In addition, at the time the former employee (or his beneficiary) receives his employer stock from the ESOP, he may be given a "put option," the right to demand that the employer buy his shares of employer stock at their fair market value. In such a case, the ESOP may provide that the ESOP may buy the employer stock, although the ESOP may not be required to buy the stock under the put option. The purpose for including a put option in the ESOP is to assure that each former employee (or his beneficiary) will have someone available to buy his shares. of employer stock if he wishes to sell.
How Does the ESOP Help My Employer?
The employer benefits primarily from the favorable tax treatment it receives for all payments made to the ESOP. This is very important when the employer uses the ESOP as a means of borrowing money. In order to understand how the use of the ESOP to raise money benefits the employer, a comparison must be made with the usual method of borrowing money.
If an employer w hich does not have an ESOP wishes to borrow money to build a new building expand production, or for any other reason the employer would go to a bank to borrow money. When the employer repays the loan, it will also pay interest on the loan, just like an individual person would do with a charge account. Although the interest payments would be tax deductible, the principal payments on the loan would not. This means that the employer would first figure its taxable income, then pay its income taxes, and then make its payment on the loan.
The use of an ESOP for this purpose orreatly helps the employer because of the effect it has on the employer's taxes.
In this situation, the ESOP borrows the money from a bank, and signs a promissory note for the money: BANK
E S 0 P
As part of the ESOP loan, the employer gives a written guarantee to the bank, promising that the ESOP will repay the loan and that each year the employer will pay to the ESOP enough money to permit the ESOP to make its annual repayment of the loan:
promissory EMPLOYER note
The ESOP then uses the money from the loan to buy stock from the employer: BANK
promissory note EMPLOYER
Each year, the employer makes a tax-deductible payment to the ESOP, sufficient to let the ESOP make its annual debt repayment to the bank:
Xu pyment EMPLO YER nc annualnual payment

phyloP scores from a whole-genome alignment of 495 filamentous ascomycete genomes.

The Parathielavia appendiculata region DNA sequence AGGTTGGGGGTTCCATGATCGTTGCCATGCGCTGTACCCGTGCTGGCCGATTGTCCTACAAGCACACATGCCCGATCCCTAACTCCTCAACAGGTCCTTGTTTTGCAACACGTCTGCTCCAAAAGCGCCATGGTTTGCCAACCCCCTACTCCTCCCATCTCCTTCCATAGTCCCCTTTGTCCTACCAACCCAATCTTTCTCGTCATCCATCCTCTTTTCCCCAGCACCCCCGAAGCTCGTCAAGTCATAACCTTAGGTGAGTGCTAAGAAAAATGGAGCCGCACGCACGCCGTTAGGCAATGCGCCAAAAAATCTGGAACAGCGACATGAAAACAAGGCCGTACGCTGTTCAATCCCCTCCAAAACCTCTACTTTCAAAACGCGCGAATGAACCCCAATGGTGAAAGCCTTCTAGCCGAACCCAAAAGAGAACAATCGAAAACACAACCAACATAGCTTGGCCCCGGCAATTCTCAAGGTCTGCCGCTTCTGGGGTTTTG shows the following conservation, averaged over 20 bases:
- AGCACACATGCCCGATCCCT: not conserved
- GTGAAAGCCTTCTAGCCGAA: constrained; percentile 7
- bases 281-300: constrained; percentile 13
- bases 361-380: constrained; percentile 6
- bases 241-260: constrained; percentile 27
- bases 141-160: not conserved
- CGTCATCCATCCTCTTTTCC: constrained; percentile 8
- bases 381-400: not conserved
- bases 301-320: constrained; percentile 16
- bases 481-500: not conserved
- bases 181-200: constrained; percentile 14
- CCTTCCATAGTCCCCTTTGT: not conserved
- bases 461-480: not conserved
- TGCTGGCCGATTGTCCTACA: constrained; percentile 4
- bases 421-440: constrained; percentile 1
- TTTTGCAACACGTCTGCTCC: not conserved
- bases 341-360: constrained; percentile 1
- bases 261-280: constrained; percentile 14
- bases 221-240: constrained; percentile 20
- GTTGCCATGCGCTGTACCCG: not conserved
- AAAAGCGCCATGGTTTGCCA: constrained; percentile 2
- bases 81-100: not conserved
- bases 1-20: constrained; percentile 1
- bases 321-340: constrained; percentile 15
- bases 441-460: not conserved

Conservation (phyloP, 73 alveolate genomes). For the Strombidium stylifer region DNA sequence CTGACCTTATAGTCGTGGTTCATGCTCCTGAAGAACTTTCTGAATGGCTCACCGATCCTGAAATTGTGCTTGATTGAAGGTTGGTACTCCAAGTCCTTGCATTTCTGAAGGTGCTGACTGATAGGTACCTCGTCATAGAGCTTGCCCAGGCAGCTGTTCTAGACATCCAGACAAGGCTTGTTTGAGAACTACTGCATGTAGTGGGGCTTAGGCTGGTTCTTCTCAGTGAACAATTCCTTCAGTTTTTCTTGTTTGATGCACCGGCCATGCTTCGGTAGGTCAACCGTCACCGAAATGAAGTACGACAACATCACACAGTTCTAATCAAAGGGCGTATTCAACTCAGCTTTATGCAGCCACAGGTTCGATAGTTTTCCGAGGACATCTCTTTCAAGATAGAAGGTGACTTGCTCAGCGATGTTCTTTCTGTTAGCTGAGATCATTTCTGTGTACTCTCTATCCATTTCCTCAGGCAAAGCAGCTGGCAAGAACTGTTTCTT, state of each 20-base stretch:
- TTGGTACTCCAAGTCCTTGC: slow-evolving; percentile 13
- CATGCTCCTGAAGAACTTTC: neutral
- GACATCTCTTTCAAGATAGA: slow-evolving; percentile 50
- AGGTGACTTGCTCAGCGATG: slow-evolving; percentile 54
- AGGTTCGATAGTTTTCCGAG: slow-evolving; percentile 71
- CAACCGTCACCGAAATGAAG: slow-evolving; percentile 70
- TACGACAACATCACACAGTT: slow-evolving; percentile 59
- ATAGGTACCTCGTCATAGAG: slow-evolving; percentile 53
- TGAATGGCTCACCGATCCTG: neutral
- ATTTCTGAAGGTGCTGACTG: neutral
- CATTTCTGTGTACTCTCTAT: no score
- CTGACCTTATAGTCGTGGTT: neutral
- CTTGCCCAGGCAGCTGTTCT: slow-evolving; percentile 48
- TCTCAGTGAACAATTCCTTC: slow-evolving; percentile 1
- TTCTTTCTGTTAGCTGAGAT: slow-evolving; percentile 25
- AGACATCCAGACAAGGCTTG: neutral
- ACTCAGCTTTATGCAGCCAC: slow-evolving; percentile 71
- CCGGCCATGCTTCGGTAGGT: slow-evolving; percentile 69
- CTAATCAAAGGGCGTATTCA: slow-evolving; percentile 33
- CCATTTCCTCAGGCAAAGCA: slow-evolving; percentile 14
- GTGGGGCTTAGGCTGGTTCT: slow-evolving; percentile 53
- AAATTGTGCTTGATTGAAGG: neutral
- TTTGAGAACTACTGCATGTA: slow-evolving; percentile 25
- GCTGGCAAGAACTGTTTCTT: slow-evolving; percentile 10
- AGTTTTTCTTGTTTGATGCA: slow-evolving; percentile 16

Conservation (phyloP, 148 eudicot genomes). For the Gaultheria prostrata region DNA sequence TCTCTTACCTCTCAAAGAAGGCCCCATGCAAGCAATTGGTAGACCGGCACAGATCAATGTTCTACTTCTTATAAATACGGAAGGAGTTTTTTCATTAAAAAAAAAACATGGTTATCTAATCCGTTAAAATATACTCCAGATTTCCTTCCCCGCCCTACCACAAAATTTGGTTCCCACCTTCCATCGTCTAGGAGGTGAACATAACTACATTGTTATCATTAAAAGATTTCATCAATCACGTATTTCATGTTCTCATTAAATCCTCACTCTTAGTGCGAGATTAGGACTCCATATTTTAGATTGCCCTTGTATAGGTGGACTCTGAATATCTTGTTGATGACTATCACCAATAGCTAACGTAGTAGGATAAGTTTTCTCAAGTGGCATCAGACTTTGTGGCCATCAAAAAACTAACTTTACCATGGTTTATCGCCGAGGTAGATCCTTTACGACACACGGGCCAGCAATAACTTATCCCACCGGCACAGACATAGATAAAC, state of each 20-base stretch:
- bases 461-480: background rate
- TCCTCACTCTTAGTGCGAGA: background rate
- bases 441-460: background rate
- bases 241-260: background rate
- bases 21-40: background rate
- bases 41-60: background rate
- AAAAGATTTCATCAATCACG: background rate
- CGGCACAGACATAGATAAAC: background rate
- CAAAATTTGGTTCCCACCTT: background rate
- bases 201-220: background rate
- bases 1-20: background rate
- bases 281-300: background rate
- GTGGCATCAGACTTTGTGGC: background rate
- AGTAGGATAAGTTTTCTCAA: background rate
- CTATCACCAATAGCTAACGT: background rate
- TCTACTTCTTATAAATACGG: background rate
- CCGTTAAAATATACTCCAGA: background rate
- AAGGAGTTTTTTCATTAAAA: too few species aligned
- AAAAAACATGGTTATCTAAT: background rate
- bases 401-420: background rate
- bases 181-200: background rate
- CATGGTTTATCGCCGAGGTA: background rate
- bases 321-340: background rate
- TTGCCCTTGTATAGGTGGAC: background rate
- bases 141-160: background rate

The effect of this transaction is to allow the employer to borrow money from a lender and repay the loan with tax-deductible dollars. Since the principal and interest repayments are deducted before the employer's taxable income is determined the taxable income is lower than through regular borrowing and the employer's taxes are reduced.
Since the major portion of the ESOP assets are used to buy employer stock, the value of each employee's ESSOP benefit is directly tied to the financial success of the employer. Also, the employer, as a result of the use of an ESOP, benefits because employees understand that their work performance directly affects the financial success of the employer and the value of ESOP assets. After all, they now own part of the company.
Another benefit to the employer is that the ESOP provides its shareholders with a buyer for their stock if they wish to sell. For stockholders of a small employer, this is a tremendous advantage, and it could also assist the employer in attracting additional investors.
The adoption of an ESOP provides benefits for the employer, its shareholders and its employees. Our tax laws encourage the establishment and use of ESOPs. Congress has passed five laws in the past 5 vears to encouracre employers to consider ESOP. Will it continue? Senator Russell B. Long, chairman of the Senate Finance Committee, has repeatedly stated: "Just as in 1862, when Congress passed a law to allow Americans who had very little money to own and develop up to 160 acres of land, we should now give Americans the opportunity to become owners of our growing frontier of new capital (stock). The way to do this is through laws which encourage the development of programs like ESOP.*'